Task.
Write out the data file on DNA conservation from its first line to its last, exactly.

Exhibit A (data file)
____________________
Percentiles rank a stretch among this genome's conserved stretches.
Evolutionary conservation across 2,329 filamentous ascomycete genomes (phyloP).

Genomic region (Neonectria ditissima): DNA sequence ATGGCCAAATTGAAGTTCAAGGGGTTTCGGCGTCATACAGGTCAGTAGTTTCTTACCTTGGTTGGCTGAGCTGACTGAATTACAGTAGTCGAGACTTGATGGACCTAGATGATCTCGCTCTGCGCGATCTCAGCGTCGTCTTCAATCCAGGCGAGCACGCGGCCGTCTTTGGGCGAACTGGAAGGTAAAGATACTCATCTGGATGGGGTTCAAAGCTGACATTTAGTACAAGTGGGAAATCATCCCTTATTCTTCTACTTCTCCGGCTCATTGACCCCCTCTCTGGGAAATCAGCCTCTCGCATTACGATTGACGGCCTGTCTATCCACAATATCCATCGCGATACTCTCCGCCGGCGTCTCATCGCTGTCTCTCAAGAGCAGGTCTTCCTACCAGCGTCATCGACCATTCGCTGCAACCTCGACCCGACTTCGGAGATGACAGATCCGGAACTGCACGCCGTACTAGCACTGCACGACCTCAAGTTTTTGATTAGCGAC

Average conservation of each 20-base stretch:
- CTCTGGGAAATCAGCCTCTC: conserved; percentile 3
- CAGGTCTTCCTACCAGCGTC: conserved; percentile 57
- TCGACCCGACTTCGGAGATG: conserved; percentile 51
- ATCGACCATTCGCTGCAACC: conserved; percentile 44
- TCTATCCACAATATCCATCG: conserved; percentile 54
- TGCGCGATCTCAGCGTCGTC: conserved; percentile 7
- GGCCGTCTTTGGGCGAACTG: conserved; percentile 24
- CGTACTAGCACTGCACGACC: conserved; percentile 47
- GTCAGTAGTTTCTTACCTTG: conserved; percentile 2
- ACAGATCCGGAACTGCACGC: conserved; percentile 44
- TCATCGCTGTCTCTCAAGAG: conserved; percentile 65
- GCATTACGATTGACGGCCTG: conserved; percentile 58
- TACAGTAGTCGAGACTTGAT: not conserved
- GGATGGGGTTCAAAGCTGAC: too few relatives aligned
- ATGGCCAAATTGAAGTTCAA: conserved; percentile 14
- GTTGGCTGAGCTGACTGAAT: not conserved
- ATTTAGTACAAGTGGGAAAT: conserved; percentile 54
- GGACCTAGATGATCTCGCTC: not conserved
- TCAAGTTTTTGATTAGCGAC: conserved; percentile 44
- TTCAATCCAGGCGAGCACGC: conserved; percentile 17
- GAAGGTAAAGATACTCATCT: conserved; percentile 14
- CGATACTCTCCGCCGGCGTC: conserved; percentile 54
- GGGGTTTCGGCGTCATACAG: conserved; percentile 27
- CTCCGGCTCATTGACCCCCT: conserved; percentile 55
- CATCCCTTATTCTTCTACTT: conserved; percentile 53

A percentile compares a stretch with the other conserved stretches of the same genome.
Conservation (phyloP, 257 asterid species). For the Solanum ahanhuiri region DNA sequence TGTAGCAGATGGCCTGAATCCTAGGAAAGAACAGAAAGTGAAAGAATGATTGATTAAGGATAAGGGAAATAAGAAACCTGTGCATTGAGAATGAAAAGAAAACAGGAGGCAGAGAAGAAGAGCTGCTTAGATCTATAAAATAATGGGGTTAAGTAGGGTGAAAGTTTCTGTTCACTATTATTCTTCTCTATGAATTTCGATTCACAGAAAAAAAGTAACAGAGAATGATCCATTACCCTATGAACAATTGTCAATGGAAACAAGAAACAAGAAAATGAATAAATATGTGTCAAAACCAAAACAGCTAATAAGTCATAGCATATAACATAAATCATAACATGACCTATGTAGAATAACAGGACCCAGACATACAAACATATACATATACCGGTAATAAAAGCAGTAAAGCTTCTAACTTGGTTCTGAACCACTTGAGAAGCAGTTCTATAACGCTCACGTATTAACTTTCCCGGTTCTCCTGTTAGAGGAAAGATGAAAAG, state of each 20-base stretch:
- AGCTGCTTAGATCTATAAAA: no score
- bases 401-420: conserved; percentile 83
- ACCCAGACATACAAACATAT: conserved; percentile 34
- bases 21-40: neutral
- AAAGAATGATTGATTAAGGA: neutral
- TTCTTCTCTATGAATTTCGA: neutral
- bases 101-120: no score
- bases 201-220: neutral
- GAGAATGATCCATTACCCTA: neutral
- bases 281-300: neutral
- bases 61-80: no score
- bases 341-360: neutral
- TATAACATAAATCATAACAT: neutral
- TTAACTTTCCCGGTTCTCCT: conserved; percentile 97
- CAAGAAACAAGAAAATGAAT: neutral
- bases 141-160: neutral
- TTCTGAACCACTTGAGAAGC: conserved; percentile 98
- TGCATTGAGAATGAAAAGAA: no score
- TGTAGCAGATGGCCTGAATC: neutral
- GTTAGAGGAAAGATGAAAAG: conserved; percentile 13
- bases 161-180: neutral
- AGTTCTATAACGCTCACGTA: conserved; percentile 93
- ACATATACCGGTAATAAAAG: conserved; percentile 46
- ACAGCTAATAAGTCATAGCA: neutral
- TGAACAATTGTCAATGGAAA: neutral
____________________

Percentiles rank a stretch among this genome's conserved stretches.
Evolutionary conservation across 2,329 filamentous ascomycete genomes (phyloP).

Genomic region (Neonectria ditissima): DNA sequence ATGGCCAAATTGAAGTTCAAGGGGTTTCGGCGTCATACAGGTCAGTAGTTTCTTACCTTGGTTGGCTGAGCTGACTGAATTACAGTAGTCGAGACTTGATGGACCTAGATGATCTCGCTCTGCGCGATCTCAGCGTCGTCTTCAATCCAGGCGAGCACGCGGCCGTCTTTGGGCGAACTGGAAGGTAAAGATACTCATCTGGATGGGGTTCAAAGCTGACATTTAGTACAAGTGGGAAATCATCCCTTATTCTTCTACTTCTCCGGCTCATTGACCCCCTCTCTGGGAAATCAGCCTCTCGCATTACGATTGACGGCCTGTCTATCCACAATATCCATCGCGATACTCTCCGCCGGCGTCTCATCGCTGTCTCTCAAGAGCAGGTCTTCCTACCAGCGTCATCGACCATTCGCTGCAACCTCGACCCGACTTCGGAGATGACAGATCCGGAACTGCACGCCGTACTAGCACTGCACGACCTCAAGTTTTTGATTAGCGAC

Average conservation of each 20-base stretch:
- CTCTGGGAAATCAGCCTCTC: conserved; percentile 3
- CAGGTCTTCCTACCAGCGTC: conserved; percentile 57
- TCGACCCGACTTCGGAGATG: conserved; percentile 51
- ATCGACCATTCGCTGCAACC: conserved; percentile 44
- TCTATCCACAATATCCATCG: conserved; percentile 54
- TGCGCGATCTCAGCGTCGTC: conserved; percentile 7
- GGCCGTCTTTGGGCGAACTG: conserved; percentile 24
- CGTACTAGCACTGCACGACC: conserved; percentile 47
- GTCAGTAGTTTCTTACCTTG: conserved; percentile 2
- ACAGATCCGGAACTGCACGC: conserved; percentile 44
- TCATCGCTGTCTCTCAAGAG: conserved; percentile 65
- GCATTACGATTGACGGCCTG: conserved; percentile 58
- TACAGTAGTCGAGACTTGAT: not conserved
- GGATGGGGTTCAAAGCTGAC: too few relatives aligned
- ATGGCCAAATTGAAGTTCAA: conserved; percentile 14
- GTTGGCTGAGCTGACTGAAT: not conserved
- ATTTAGTACAAGTGGGAAAT: conserved; percentile 54
- GGACCTAGATGATCTCGCTC: not conserved
- TCAAGTTTTTGATTAGCGAC: conserved; percentile 44
- TTCAATCCAGGCGAGCACGC: conserved; percentile 17
- GAAGGTAAAGATACTCATCT: conserved; percentile 14
- CGATACTCTCCGCCGGCGTC: conserved; percentile 54
- GGGGTTTCGGCGTCATACAG: conserved; percentile 27
- CTCCGGCTCATTGACCCCCT: conserved; percentile 55
- CATCCCTTATTCTTCTACTT: conserved; percentile 53

A percentile compares a stretch with the other conserved stretches of the same genome.
Conservation (phyloP, 257 asterid species). For the Solanum ahanhuiri region DNA sequence TGTAGCAGATGGCCTGAATCCTAGGAAAGAACAGAAAGTGAAAGAATGATTGATTAAGGATAAGGGAAATAAGAAACCTGTGCATTGAGAATGAAAAGAAAACAGGAGGCAGAGAAGAAGAGCTGCTTAGATCTATAAAATAATGGGGTTAAGTAGGGTGAAAGTTTCTGTTCACTATTATTCTTCTCTATGAATTTCGATTCACAGAAAAAAAGTAACAGAGAATGATCCATTACCCTATGAACAATTGTCAATGGAAACAAGAAACAAGAAAATGAATAAATATGTGTCAAAACCAAAACAGCTAATAAGTCATAGCATATAACATAAATCATAACATGACCTATGTAGAATAACAGGACCCAGACATACAAACATATACATATACCGGTAATAAAAGCAGTAAAGCTTCTAACTTGGTTCTGAACCACTTGAGAAGCAGTTCTATAACGCTCACGTATTAACTTTCCCGGTTCTCCTGTTAGAGGAAAGATGAAAAG, state of each 20-base stretch:
- AGCTGCTTAGATCTATAAAA: no score
- bases 401-420: conserved; percentile 83
- ACCCAGACATACAAACATAT: conserved; percentile 34
- bases 21-40: neutral
- AAAGAATGATTGATTAAGGA: neutral
- TTCTTCTCTATGAATTTCGA: neutral
- bases 101-120: no score
- bases 201-220: neutral
- GAGAATGATCCATTACCCTA: neutral
- bases 281-300: neutral
- bases 61-80: no score
- bases 341-360: neutral
- TATAACATAAATCATAACAT: neutral
- TTAACTTTCCCGGTTCTCCT: conserved; percentile 97
- CAAGAAACAAGAAAATGAAT: neutral
- bases 141-160: neutral
- TTCTGAACCACTTGAGAAGC: conserved; percentile 98
- TGCATTGAGAATGAAAAGAA: no score
- TGTAGCAGATGGCCTGAATC: neutral
- GTTAGAGGAAAGATGAAAAG: conserved; percentile 13
- bases 161-180: neutral
- AGTTCTATAACGCTCACGTA: conserved; percentile 93
- ACATATACCGGTAATAAAAG: conserved; percentile 46
- ACAGCTAATAAGTCATAGCA: neutral
- TGAACAATTGTCAATGGAAA: neutral